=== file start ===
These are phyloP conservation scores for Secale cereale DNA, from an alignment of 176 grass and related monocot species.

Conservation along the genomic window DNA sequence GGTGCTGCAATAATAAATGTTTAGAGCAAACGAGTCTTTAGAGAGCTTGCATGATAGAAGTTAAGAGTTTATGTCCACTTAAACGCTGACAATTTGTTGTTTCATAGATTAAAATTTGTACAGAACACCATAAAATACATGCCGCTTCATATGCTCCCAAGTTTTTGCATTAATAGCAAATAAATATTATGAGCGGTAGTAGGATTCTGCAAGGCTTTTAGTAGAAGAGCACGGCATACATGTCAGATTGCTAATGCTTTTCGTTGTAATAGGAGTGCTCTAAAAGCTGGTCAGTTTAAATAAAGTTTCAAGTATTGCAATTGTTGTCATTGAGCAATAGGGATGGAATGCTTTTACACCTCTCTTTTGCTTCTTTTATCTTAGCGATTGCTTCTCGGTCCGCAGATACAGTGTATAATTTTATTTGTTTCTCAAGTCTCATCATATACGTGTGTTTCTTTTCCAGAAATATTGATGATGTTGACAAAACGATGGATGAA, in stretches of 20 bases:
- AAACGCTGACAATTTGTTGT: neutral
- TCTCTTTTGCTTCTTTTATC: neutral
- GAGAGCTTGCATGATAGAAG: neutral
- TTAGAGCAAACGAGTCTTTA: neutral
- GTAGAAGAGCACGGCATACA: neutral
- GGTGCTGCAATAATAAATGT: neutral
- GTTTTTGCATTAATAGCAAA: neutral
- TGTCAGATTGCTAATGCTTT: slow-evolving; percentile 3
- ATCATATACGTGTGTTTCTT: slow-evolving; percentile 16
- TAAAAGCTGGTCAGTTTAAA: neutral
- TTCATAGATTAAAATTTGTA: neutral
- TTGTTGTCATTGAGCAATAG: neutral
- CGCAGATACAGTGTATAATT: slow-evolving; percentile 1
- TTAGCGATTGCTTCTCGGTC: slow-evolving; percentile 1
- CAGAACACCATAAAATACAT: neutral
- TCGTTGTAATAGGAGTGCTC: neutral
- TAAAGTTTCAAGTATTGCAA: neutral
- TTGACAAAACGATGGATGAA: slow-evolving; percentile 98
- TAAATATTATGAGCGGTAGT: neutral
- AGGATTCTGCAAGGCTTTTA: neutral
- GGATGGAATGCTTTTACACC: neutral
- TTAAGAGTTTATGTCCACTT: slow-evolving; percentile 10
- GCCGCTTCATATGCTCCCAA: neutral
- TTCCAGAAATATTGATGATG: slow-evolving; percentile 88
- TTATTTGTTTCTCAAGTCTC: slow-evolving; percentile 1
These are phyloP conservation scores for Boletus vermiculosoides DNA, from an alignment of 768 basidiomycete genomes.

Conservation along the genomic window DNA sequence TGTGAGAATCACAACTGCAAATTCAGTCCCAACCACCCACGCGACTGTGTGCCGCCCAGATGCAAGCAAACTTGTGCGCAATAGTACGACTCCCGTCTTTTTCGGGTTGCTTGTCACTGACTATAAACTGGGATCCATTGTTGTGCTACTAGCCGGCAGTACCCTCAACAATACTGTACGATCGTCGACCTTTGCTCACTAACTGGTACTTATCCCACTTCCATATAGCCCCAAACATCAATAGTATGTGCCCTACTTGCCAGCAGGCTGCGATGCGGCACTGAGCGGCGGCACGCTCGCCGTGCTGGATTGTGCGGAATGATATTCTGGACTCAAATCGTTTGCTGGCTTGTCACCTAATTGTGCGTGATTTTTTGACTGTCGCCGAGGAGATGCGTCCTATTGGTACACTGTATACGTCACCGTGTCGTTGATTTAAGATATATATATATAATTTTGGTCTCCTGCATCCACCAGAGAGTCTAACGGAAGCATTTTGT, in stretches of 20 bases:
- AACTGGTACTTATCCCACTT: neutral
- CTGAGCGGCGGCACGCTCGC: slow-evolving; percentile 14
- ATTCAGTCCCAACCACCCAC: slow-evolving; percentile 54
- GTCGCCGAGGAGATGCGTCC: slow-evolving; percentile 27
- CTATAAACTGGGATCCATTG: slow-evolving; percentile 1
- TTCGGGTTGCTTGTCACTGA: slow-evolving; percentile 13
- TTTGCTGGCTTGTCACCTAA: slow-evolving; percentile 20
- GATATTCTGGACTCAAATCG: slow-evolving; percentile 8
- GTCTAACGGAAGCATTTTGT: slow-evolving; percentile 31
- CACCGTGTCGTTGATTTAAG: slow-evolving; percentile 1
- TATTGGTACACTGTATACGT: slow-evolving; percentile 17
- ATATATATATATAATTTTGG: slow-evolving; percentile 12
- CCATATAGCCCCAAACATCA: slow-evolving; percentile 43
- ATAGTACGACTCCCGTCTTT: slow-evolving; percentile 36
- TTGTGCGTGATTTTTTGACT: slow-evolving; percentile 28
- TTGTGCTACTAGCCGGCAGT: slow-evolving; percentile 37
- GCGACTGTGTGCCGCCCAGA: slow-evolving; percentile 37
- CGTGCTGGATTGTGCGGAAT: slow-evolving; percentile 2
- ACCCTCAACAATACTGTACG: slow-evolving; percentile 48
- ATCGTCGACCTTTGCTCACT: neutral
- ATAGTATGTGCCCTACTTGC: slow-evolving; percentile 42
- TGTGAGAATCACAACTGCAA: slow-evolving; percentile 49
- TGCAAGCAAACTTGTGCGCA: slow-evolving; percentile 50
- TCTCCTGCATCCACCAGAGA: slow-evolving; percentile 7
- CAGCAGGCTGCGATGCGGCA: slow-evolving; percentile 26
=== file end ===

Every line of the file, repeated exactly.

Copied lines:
These are phyloP conservation scores for Secale cereale DNA, from an alignment of 176 grass and related monocot species.

Conservation along the genomic window DNA sequence GGTGCTGCAATAATAAATGTTTAGAGCAAACGAGTCTTTAGAGAGCTTGCATGATAGAAGTTAAGAGTTTATGTCCACTTAAACGCTGACAATTTGTTGTTTCATAGATTAAAATTTGTACAGAACACCATAAAATACATGCCGCTTCATATGCTCCCAAGTTTTTGCATTAATAGCAAATAAATATTATGAGCGGTAGTAGGATTCTGCAAGGCTTTTAGTAGAAGAGCACGGCATACATGTCAGATTGCTAATGCTTTTCGTTGTAATAGGAGTGCTCTAAAAGCTGGTCAGTTTAAATAAAGTTTCAAGTATTGCAATTGTTGTCATTGAGCAATAGGGATGGAATGCTTTTACACCTCTCTTTTGCTTCTTTTATCTTAGCGATTGCTTCTCGGTCCGCAGATACAGTGTATAATTTTATTTGTTTCTCAAGTCTCATCATATACGTGTGTTTCTTTTCCAGAAATATTGATGATGTTGACAAAACGATGGATGAA, in stretches of 20 bases:
- AAACGCTGACAATTTGTTGT: neutral
- TCTCTTTTGCTTCTTTTATC: neutral
- GAGAGCTTGCATGATAGAAG: neutral
- TTAGAGCAAACGAGTCTTTA: neutral
- GTAGAAGAGCACGGCATACA: neutral
- GGTGCTGCAATAATAAATGT: neutral
- GTTTTTGCATTAATAGCAAA: neutral
- TGTCAGATTGCTAATGCTTT: slow-evolving; percentile 3
- ATCATATACGTGTGTTTCTT: slow-evolving; percentile 16
- TAAAAGCTGGTCAGTTTAAA: neutral
- TTCATAGATTAAAATTTGTA: neutral
- TTGTTGTCATTGAGCAATAG: neutral
- CGCAGATACAGTGTATAATT: slow-evolving; percentile 1
- TTAGCGATTGCTTCTCGGTC: slow-evolving; percentile 1
- CAGAACACCATAAAATACAT: neutral
- TCGTTGTAATAGGAGTGCTC: neutral
- TAAAGTTTCAAGTATTGCAA: neutral
- TTGACAAAACGATGGATGAA: slow-evolving; percentile 98
- TAAATATTATGAGCGGTAGT: neutral
- AGGATTCTGCAAGGCTTTTA: neutral
- GGATGGAATGCTTTTACACC: neutral
- TTAAGAGTTTATGTCCACTT: slow-evolving; percentile 10
- GCCGCTTCATATGCTCCCAA: neutral
- TTCCAGAAATATTGATGATG: slow-evolving; percentile 88
- TTATTTGTTTCTCAAGTCTC: slow-evolving; percentile 1
These are phyloP conservation scores for Boletus vermiculosoides DNA, from an alignment of 768 basidiomycete genomes.

Conservation along the genomic window DNA sequence TGTGAGAATCACAACTGCAAATTCAGTCCCAACCACCCACGCGACTGTGTGCCGCCCAGATGCAAGCAAACTTGTGCGCAATAGTACGACTCCCGTCTTTTTCGGGTTGCTTGTCACTGACTATAAACTGGGATCCATTGTTGTGCTACTAGCCGGCAGTACCCTCAACAATACTGTACGATCGTCGACCTTTGCTCACTAACTGGTACTTATCCCACTTCCATATAGCCCCAAACATCAATAGTATGTGCCCTACTTGCCAGCAGGCTGCGATGCGGCACTGAGCGGCGGCACGCTCGCCGTGCTGGATTGTGCGGAATGATATTCTGGACTCAAATCGTTTGCTGGCTTGTCACCTAATTGTGCGTGATTTTTTGACTGTCGCCGAGGAGATGCGTCCTATTGGTACACTGTATACGTCACCGTGTCGTTGATTTAAGATATATATATATAATTTTGGTCTCCTGCATCCACCAGAGAGTCTAACGGAAGCATTTTGT, in stretches of 20 bases:
- AACTGGTACTTATCCCACTT: neutral
- CTGAGCGGCGGCACGCTCGC: slow-evolving; percentile 14
- ATTCAGTCCCAACCACCCAC: slow-evolving; percentile 54
- GTCGCCGAGGAGATGCGTCC: slow-evolving; percentile 27
- CTATAAACTGGGATCCATTG: slow-evolving; percentile 1
- TTCGGGTTGCTTGTCACTGA: slow-evolving; percentile 13
- TTTGCTGGCTTGTCACCTAA: slow-evolving; percentile 20
- GATATTCTGGACTCAAATCG: slow-evolving; percentile 8
- GTCTAACGGAAGCATTTTGT: slow-evolving; percentile 31
- CACCGTGTCGTTGATTTAAG: slow-evolving; percentile 1
- TATTGGTACACTGTATACGT: slow-evolving; percentile 17
- ATATATATATATAATTTTGG: slow-evolving; percentile 12
- CCATATAGCCCCAAACATCA: slow-evolving; percentile 43
- ATAGTACGACTCCCGTCTTT: slow-evolving; percentile 36
- TTGTGCGTGATTTTTTGACT: slow-evolving; percentile 28
- TTGTGCTACTAGCCGGCAGT: slow-evolving; percentile 37
- GCGACTGTGTGCCGCCCAGA: slow-evolving; percentile 37
- CGTGCTGGATTGTGCGGAAT: slow-evolving; percentile 2
- ACCCTCAACAATACTGTACG: slow-evolving; percentile 48
- ATCGTCGACCTTTGCTCACT: neutral
- ATAGTATGTGCCCTACTTGC: slow-evolving; percentile 42
- TGTGAGAATCACAACTGCAA: slow-evolving; percentile 49
- TGCAAGCAAACTTGTGCGCA: slow-evolving; percentile 50
- TCTCCTGCATCCACCAGAGA: slow-evolving; percentile 7
- CAGCAGGCTGCGATGCGGCA: slow-evolving; percentile 26